- What are the fixed points of
*f*(*x*) =*x*^{2}?

What is the relation between the fixed points of the square function and the intersection points of the graph of the square function with the special lines*y = x*and*y = -x*?

- Consider the square function on your calculator. Pick a point
"near" (distance less than 0.1 is near enough) a fixed point. Keep
iterating (pushing the squaring button) until you see a pattern for
the long term behavior. Try again with other numbers near each of the
fixed points. Write down what happens for each choice. Does it matter
if the number you pick is less than or greater than the fixed point?

- Which of the fixed points for the square function are attracting?
Which are repelling?

## Questions on Part 3

#### Iterates versus time

- Use the Java Applet
Iterates versus time for
the Logistic map to see how the plot changes as
varies. Describe
what you see.

Note that always the iterates of*x*_{0}= 0.5 are taken. Can you find values for*x*_{0}( 0) for which the orbit behaves different from the orbit of*x*_{0}= 0.5?

#### Graphical iteration

- Use the Java Applet
Iteration of the Logistic Map to see how the dynamics close to the
(positive) fixed point depends on the parameter
. When you start
the applet, this fixed point is attracting. Is it attracting for all
*x*_{0}? Is it attracting for all ? If not, what happens right after it stopped being attracting?

- Use the Java Applet
The Period Doubling Route
to Chaos for this question. If you know how to work with
Devaney's Chaos Lab #2, or
the Mathematica package,
you can use these as well.

Fix the starting point*x*_{0}= 0.1. For several choices of between 0 and 3.5, investigate the eventual behavior of*x*_{0}= 0.1. In Devaney's Chaos Lab #2 you can push the*Transient*button to see what the eventual behavior is; in the other cases, the eventual behavior is shown in red.

Draw a diagram with on the horizontal axis and*x*on the vertical axis. For each value that you checked, place a dot at the*x*values that are part of the eventual behavior of*x*_{0}= 0.1. If you checked the eventual behavior for enough values, you should be able to sketch the curves connecting the dots, showing the*continuous*dependence on . Do not go beyond = 3.5.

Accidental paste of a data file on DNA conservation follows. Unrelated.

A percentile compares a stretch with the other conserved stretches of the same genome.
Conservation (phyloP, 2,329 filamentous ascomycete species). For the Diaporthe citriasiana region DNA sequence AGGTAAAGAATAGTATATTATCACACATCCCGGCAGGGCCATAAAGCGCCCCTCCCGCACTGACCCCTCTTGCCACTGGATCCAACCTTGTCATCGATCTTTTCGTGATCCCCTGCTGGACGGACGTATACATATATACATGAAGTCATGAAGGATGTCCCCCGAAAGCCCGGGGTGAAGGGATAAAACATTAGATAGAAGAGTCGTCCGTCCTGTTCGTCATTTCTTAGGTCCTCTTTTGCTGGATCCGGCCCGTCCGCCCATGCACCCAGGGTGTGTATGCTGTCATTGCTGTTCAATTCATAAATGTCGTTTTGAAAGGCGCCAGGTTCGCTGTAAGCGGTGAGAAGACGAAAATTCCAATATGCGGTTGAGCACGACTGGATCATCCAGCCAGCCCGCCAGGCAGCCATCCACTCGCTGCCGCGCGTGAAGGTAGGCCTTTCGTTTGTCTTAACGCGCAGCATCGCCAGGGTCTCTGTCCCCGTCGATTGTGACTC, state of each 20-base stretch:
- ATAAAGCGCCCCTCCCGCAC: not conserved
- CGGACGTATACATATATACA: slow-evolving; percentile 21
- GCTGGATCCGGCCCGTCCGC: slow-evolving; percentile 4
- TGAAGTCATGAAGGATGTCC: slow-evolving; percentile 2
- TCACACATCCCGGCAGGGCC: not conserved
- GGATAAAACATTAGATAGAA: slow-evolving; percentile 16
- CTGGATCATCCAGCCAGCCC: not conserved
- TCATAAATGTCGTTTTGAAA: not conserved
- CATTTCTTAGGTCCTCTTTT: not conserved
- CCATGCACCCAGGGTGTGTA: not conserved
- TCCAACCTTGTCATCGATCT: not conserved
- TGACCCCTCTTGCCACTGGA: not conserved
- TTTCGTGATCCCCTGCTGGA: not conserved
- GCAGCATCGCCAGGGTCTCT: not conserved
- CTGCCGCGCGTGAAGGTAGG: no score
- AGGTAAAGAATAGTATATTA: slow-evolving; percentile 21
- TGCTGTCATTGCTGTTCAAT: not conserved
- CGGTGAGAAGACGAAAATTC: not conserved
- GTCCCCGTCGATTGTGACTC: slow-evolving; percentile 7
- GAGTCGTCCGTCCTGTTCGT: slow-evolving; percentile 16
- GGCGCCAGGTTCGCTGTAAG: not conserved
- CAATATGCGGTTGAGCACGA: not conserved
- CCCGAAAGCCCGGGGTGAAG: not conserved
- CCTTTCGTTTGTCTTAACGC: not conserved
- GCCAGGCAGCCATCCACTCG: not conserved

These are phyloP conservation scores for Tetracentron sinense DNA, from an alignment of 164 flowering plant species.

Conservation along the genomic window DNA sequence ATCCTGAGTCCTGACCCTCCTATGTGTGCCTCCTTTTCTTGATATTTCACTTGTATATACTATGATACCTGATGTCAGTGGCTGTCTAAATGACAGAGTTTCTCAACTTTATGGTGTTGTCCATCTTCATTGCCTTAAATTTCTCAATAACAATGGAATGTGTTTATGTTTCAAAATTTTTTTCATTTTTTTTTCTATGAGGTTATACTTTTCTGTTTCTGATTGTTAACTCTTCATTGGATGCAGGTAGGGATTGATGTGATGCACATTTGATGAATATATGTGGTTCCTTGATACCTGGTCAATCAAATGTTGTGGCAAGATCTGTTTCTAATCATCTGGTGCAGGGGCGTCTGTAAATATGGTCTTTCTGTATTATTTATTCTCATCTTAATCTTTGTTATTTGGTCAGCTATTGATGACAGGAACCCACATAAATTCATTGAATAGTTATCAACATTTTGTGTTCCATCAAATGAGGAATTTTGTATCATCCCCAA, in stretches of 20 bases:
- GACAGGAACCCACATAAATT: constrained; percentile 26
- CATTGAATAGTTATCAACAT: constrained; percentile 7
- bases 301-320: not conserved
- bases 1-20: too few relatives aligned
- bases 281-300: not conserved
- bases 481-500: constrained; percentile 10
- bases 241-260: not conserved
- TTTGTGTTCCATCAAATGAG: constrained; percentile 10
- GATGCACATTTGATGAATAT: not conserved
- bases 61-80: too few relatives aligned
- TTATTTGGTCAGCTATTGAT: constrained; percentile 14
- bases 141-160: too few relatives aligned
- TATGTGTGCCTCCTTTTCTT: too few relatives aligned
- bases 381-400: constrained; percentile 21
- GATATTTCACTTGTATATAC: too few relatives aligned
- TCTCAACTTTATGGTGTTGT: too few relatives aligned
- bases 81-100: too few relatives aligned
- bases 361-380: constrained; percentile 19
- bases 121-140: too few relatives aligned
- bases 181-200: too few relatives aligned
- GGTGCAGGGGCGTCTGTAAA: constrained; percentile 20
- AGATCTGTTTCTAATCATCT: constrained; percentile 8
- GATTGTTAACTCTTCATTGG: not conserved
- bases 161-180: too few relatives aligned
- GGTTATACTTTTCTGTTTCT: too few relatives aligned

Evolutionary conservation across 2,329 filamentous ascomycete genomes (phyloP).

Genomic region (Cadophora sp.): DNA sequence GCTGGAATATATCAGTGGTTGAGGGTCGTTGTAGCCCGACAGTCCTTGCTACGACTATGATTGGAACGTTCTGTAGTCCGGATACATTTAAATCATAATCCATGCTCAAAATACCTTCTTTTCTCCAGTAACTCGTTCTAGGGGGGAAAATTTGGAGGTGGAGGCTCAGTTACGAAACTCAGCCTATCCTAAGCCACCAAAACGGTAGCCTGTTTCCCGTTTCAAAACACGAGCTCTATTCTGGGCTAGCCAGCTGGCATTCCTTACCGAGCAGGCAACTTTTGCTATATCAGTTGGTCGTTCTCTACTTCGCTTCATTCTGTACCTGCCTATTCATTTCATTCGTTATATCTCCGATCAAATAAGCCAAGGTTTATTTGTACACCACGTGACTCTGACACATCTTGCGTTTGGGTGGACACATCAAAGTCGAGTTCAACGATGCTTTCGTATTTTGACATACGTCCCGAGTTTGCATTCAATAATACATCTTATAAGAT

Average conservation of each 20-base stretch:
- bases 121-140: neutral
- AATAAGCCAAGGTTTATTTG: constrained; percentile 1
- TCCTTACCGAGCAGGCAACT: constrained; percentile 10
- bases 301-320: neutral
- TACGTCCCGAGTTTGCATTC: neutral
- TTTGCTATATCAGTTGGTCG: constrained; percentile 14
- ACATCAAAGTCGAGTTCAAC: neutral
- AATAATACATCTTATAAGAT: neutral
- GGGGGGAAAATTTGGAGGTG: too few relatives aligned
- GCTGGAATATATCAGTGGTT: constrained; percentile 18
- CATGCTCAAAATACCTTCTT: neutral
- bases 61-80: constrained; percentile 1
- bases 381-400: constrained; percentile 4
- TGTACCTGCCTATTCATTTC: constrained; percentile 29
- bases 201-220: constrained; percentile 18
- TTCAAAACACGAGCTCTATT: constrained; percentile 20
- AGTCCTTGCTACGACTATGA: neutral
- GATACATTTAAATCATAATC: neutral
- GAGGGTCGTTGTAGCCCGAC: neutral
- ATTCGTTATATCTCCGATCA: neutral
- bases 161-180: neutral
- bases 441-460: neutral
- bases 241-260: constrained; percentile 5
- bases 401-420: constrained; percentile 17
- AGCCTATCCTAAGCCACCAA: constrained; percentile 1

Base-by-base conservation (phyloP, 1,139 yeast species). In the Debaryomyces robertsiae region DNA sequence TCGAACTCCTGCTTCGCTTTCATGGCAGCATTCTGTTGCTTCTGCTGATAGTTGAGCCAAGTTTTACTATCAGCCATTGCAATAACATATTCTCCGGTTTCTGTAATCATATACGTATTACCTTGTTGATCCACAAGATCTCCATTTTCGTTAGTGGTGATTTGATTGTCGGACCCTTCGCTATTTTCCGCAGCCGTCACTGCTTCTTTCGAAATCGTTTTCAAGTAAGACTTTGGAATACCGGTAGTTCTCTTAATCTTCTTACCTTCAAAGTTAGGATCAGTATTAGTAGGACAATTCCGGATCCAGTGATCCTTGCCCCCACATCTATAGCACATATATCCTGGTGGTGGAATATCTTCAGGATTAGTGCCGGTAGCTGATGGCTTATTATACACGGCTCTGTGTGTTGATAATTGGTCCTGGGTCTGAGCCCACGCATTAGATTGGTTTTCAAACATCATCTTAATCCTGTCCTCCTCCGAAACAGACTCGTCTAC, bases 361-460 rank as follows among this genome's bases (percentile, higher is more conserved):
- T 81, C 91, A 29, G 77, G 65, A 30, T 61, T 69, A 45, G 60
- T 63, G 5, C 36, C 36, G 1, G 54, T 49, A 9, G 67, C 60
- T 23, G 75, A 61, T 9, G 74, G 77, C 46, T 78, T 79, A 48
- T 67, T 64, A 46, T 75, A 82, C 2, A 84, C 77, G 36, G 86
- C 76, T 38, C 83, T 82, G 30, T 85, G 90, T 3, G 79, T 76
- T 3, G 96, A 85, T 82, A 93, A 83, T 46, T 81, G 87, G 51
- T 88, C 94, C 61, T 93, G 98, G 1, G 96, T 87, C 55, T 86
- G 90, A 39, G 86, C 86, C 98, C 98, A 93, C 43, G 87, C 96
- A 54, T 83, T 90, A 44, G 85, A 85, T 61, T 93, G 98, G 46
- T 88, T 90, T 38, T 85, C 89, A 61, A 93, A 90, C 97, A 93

## Questions on Part 4

#### Periodic points

- Algebraically verify that +1 and -1 are fixed points of the
function
*f*(*x*) = 1/*x*.

- Algebraically verify that 0 is a fixed point of the "+/-"
function.

- Algebraically find the fixed points of the square root function.

- What is the period of a point under application of the "+/-"
button?

- Check that for
*f*(*x*) = 3.2*x*(1 -*x*), the points*x*= 0 and*x*= 11/16 are fixed points. Check that*x*= and*x*= are period-2 points.

- Draw the graphs of the first and second iterate of the Logistic
map for = 3.2.
Check graphically the number of points of least period 2. Does this
agree with what you found in the previous question?

- Graphically determine the number of period-2 points for
functions in the Logistic family at
= 2, 3.1, and
3.5. Remember to exclude fixed points when you count
intersections. Are they attracting?

#### Eventual behavior

- Using the techniques from the part on
Eventual behavior, draw a
qualitative diagram for the eventual behavior of all points under the
Logistic map for
= 2. Your diagram does not need to have exact values of fixed and
periodic points. The idea is to compare pictures qualitatively.

- Using the techniques from the part on
Eventual behavior, draw a
qualitative diagram for
= 3.1. As you
investigate, magnify the region near the fixed point other than 0.
Compared to the behavior for
= 2, what has
happened?

- Using the techniques from the part on
Eventual behavior, draw a
qualitative diagram for
= 3.5. What is
the period of the attracting orbit here? Indicate in which order the
points in the orbit occur.

#### Hartman and Grobman

- Compare the figure for